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Environment and History

Conquest and Incorporation: Merging French-Style Central Government Practices with Local Water Management in Seventeenth-Century Maritime Flanders

Raphaël Morera

Environment and History 23 (2017): 341-362. doi: 10.3197/096734017X14979473873849

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How does a new power impose new practices in water management and how does it deal with inherited customs and institutions? How, in practice, does the change of legal order, underpinned by territorial conquest, manifest itself? This article questions how the change of sovereignty affected water management in the border region of modern France and Belgium in the seventeenth century. In 1662 King Louis XIV of France bought the city and the territory of Dunkirk from the King of England. Maritime Flanders, as it was called from then on, became the northern border of the Kingdom of France. Water management was a major issue from the outset. The French administration restored the local water management institutions and integrated them into its own institutional framework. Doing so, the French deployed very harsh control under the authority of the intendant of Lille, the representative of the King in the whole of Flanders. By thus providing water to the port of Dunkirk and by planning large scale temporary defensive inundations, the French monarchy succeeded in militarising the regional water management.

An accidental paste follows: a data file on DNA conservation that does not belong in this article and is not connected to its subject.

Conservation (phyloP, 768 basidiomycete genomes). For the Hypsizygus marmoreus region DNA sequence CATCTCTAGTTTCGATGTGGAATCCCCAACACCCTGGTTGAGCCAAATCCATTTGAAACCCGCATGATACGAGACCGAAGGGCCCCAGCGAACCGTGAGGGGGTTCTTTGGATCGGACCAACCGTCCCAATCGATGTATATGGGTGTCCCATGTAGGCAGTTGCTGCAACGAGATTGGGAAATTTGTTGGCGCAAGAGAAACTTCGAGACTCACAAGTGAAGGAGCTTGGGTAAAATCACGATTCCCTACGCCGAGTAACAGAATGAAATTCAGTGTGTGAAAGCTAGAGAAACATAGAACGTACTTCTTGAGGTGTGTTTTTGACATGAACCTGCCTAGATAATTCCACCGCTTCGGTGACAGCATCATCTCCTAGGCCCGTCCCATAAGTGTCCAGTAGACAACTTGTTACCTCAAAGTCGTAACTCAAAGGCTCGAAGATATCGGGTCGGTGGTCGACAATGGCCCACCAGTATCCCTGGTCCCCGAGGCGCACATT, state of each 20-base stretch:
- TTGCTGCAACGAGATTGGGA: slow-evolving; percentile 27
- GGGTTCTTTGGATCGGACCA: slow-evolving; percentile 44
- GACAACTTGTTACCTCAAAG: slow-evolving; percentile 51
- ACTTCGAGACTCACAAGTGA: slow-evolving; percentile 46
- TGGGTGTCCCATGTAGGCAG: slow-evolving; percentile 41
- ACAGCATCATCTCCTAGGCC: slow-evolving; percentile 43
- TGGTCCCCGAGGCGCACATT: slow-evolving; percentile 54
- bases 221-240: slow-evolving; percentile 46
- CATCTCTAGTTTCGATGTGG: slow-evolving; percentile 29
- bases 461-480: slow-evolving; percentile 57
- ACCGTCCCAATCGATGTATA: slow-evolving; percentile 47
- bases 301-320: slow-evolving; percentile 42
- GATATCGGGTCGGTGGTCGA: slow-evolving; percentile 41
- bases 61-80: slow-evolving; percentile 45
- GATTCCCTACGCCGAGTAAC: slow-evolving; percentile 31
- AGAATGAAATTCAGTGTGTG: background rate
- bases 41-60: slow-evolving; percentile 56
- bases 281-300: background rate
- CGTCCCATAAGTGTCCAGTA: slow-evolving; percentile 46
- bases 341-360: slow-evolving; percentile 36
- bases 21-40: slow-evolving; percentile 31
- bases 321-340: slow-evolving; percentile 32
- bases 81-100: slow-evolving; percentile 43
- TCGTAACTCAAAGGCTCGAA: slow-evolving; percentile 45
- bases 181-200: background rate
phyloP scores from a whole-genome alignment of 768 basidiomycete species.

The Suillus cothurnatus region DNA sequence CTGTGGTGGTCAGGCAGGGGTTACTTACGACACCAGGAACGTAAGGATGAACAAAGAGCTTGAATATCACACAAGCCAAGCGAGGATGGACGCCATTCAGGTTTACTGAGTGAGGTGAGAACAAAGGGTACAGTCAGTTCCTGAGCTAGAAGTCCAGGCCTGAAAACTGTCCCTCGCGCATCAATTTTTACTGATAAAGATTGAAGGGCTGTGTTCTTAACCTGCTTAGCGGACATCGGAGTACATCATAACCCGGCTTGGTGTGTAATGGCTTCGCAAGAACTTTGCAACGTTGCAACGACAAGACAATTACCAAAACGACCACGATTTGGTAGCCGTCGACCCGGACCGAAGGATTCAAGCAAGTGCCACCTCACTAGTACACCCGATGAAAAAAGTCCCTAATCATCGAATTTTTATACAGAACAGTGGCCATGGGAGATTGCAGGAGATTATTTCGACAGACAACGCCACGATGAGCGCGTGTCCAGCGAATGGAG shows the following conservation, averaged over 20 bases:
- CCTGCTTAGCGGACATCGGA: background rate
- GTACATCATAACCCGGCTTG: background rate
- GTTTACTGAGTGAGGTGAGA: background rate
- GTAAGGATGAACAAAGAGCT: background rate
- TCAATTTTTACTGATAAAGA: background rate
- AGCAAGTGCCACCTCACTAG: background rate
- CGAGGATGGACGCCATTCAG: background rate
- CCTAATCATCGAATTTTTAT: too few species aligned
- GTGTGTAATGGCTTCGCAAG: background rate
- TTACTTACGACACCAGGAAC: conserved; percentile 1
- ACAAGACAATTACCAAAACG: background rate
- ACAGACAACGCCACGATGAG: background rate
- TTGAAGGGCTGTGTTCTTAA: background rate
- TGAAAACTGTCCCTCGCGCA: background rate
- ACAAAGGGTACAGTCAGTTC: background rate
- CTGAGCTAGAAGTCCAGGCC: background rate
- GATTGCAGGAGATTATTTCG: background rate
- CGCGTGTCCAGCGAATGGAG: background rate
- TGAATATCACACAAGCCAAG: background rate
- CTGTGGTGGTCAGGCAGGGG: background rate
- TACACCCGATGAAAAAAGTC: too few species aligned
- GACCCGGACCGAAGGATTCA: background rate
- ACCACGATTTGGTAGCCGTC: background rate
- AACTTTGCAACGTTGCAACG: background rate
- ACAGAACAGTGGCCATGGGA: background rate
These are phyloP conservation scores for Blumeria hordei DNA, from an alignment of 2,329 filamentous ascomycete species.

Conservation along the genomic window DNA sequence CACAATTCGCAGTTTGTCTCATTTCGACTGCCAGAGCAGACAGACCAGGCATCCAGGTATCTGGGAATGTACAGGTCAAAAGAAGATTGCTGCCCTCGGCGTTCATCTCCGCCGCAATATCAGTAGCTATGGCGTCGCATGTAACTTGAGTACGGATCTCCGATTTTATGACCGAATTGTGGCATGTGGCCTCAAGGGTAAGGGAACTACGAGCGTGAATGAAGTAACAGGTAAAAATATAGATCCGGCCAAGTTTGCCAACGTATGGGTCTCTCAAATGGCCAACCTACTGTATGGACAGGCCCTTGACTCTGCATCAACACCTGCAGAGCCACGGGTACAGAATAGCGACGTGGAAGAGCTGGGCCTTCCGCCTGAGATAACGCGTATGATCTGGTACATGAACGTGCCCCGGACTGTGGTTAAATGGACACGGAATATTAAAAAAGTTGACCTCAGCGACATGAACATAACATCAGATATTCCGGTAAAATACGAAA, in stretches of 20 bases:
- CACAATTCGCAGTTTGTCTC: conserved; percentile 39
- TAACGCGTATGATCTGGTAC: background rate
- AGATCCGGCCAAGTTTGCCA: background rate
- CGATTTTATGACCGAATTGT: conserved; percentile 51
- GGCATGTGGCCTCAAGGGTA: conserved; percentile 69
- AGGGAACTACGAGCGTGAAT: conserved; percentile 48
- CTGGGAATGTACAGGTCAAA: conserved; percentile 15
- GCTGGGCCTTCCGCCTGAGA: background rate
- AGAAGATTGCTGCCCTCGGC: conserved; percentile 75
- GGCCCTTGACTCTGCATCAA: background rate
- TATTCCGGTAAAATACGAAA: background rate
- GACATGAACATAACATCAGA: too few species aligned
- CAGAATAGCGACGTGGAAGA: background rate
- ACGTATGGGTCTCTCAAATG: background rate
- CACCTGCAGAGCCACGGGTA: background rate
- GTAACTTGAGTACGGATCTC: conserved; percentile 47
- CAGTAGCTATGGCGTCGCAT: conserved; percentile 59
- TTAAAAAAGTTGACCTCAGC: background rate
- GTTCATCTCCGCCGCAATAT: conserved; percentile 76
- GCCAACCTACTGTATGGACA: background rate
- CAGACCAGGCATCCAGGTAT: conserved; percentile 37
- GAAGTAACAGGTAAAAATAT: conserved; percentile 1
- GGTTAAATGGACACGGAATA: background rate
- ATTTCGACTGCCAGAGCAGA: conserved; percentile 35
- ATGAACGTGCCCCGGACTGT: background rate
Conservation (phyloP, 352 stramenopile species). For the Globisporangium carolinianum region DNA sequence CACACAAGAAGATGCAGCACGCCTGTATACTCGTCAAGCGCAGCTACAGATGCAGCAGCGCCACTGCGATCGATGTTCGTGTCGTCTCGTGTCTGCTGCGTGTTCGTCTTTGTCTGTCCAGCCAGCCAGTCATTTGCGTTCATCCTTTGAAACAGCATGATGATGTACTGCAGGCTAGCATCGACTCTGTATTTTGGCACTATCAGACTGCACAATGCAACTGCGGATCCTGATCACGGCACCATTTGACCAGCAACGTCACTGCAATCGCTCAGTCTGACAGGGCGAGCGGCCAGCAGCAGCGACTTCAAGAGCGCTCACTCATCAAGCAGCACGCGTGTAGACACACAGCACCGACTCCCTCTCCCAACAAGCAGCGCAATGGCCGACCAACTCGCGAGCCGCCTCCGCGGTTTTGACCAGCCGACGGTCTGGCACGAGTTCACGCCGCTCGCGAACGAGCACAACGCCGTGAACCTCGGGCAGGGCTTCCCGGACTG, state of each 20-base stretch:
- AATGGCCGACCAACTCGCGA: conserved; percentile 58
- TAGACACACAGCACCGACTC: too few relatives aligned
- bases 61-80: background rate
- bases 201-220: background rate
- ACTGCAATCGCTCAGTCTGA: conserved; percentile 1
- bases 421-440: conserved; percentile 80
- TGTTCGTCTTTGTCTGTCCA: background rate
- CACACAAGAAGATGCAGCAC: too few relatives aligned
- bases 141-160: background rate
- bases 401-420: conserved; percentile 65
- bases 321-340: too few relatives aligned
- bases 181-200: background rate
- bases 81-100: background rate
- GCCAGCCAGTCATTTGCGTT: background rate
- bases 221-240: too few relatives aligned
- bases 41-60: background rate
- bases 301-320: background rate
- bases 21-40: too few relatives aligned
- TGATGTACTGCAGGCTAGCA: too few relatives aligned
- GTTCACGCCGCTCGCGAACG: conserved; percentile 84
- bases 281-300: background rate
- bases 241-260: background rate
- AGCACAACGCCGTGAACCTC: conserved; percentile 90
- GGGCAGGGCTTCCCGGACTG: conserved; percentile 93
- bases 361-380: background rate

KEYWORDS: Water governance, early modern history, France, Low-Countries

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